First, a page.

Archer Daniels Midland (NYSE: ADM ) has rewarded long-term investors by focusing on growing and diversifying its core business segments of oilseeds, agricultural services, and corn. Consider that just over 10 years ago the company had a limited presence in ethanol production. Once new national mandates were set, however, the company knew its vast agricultural raw materials gave it a distinct advantage over others looking to capitalize on the opportunity. Today, after years of investment and execution, Archer Daniels Midland enjoys the largest ethanol production capacity in the United States and captures over $7.3 billion from its operations. When dividends are included, the company's stock has outperformed the S&P 500 by 150%.
While management is focused on continuing its run, investors know that stocks could fall or rise for any number of reasons. We recently considered three reasons Archer Daniels Midland's stock could rise, but today we'll look at three reasons the stock could head in the opposite direction.
1. Inevitable divestment from first-generation ethanol
The company's ethanol business accounted for 8% of total revenue in 2012 -- and for good reason. There's a consistent demand for the alcohol fuel as a blendstock in the nation's gasoline supply, which replaces nearly 10% of the volume of the petroleum-based fuel. However, while some see first-generation ethanol reaching its saturation point, others see it beginning its inevitable decline. Archer Daniels Midland's investments in efficiency have kept its fleet of first-generation ethanol production facilities well positioned overall, but they will eventually require additional costly investments and retrofits.
Archer Daniels Midland will need to consider three types of investments and retrofits if it wants to combat the volatility of the ethanol industry and extract even more value from its agricultural raw materials. The first is to convert its first-generation ethanol production to second-generation cellulosic ethanol production, but the complex processes required wouldn't make for a simple retrofit. The second is to convert facilities to produce more energy-dense alcohols such as butanol, which could be performed with a relatively simple retrofit and allow the company to tap into diverse markets such as polymers, commodity chemicals, and rubbers. However, it will have to partner with one of the handful of companies owning the technologies surrounding butanol production, thus reducing its bargaining power.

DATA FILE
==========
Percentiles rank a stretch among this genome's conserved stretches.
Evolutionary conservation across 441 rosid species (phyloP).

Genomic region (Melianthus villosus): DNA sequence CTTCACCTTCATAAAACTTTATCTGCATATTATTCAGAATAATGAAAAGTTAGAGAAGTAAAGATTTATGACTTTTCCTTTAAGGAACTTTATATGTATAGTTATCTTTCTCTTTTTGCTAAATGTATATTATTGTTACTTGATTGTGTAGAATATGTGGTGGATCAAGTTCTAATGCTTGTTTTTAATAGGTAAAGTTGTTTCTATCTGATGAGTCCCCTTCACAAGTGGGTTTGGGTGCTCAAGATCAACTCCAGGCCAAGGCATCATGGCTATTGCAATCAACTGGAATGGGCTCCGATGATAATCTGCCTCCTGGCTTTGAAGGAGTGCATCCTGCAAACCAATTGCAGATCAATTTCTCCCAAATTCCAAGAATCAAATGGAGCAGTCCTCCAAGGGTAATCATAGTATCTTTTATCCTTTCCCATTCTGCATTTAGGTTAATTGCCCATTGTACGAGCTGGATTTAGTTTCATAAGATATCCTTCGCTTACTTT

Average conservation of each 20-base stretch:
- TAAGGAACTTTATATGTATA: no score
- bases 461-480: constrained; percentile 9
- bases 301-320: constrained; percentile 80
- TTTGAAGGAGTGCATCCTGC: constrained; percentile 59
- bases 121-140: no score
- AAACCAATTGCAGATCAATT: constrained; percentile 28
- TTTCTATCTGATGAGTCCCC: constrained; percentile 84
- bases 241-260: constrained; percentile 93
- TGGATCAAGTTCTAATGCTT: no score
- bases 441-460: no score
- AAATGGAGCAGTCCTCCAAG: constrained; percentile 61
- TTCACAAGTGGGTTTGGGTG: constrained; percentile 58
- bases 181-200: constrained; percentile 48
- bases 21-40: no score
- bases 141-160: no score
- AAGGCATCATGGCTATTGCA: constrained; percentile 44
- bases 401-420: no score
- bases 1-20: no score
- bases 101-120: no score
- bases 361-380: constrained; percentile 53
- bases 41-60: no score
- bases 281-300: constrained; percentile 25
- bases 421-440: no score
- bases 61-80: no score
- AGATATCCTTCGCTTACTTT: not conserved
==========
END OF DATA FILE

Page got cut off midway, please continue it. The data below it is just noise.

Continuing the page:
The third is to convert existing facilities to next-generation industrial biotech platforms. A similar experiment is already under way at the Clinton, Iowa, production facility, although it was never an ethanol manufacturing plant. The retrofits would also be relatively costly and may not enable the same margins as a newly constructed facility, although the production of higher value products would be enabled for long-term value creation. Either way, it won't be so easy to divest from first-generation ethanol production.
2. Challenging cocoa business
Archer Daniels Midland owns 26 processing plants for cocoa beans that sport 1.825 million metric tons of capacity, or roughly 38% of the world's processing capacity. Despite being a market leader in such an important and fast-growing global industry, the company has struggled to maintain a profit. In 2013 the segment raked in $3.28 billion, representing 9.4% of total Oilseed Processing revenue but registered a loss of $33 million -- the only one of the company's segments to finish the year in the red.
Things are faring slightly better in 2014, with first half revenue weighing in at $1.6 billion and operating profits of $25 million, but cocoa processing remains a challenging business for Archer Daniels Midland. The company was in talks to sell its cocoa assets to rival Cargill but decided instead to ride out the volatility and invest in more efficient operations where possible. It may not contribute much to the overall business -- just under 4% of the top line -- but processing cocoa continues to place a heavy burden on shareholders.
3. Commodity markets
Wielding the vast transportation and logistical networks needed to efficiently shuffle renewable products around the globe is a powerful advantage for Archer Daniels Midland, but it's still at the mercy of commodity markets and the volatile prices that come with them. Investors should be pleased with management's focus on higher-value products such as flavors, specialty ingredients, and renewable oils, but it will take time for the company's current raw materials focus to evolve into and grow those businesses.
That means investors will be stuck with low margins for the considerable future. Of course, that's not a problem when prices support profits, but in the event of a major economic downturn or agricultural catastrophe, Archer Daniels Midland could become unprofitable. Consider that the business generated over $89.8 billion in sales in 2013 but only $1.8 billion in operating income. That's a companywide operating profit margin of just 2%.
Foolish bottom line
There are numerous opportunities and risks facing any business. For Archer Daniels Midland, the path to higher-value, more diverse, and higher-margin products and businesses is well within reach. However, multiple obstacles such as high investment and retrofit costs for its ethanol production fleet, a challenging cocoa business, and the risks that come with living in a commodity-based industry could make the road to value creation a little bumpier than investors expect. Will these be the reasons Archer Daniels Midland Company's stock falls?
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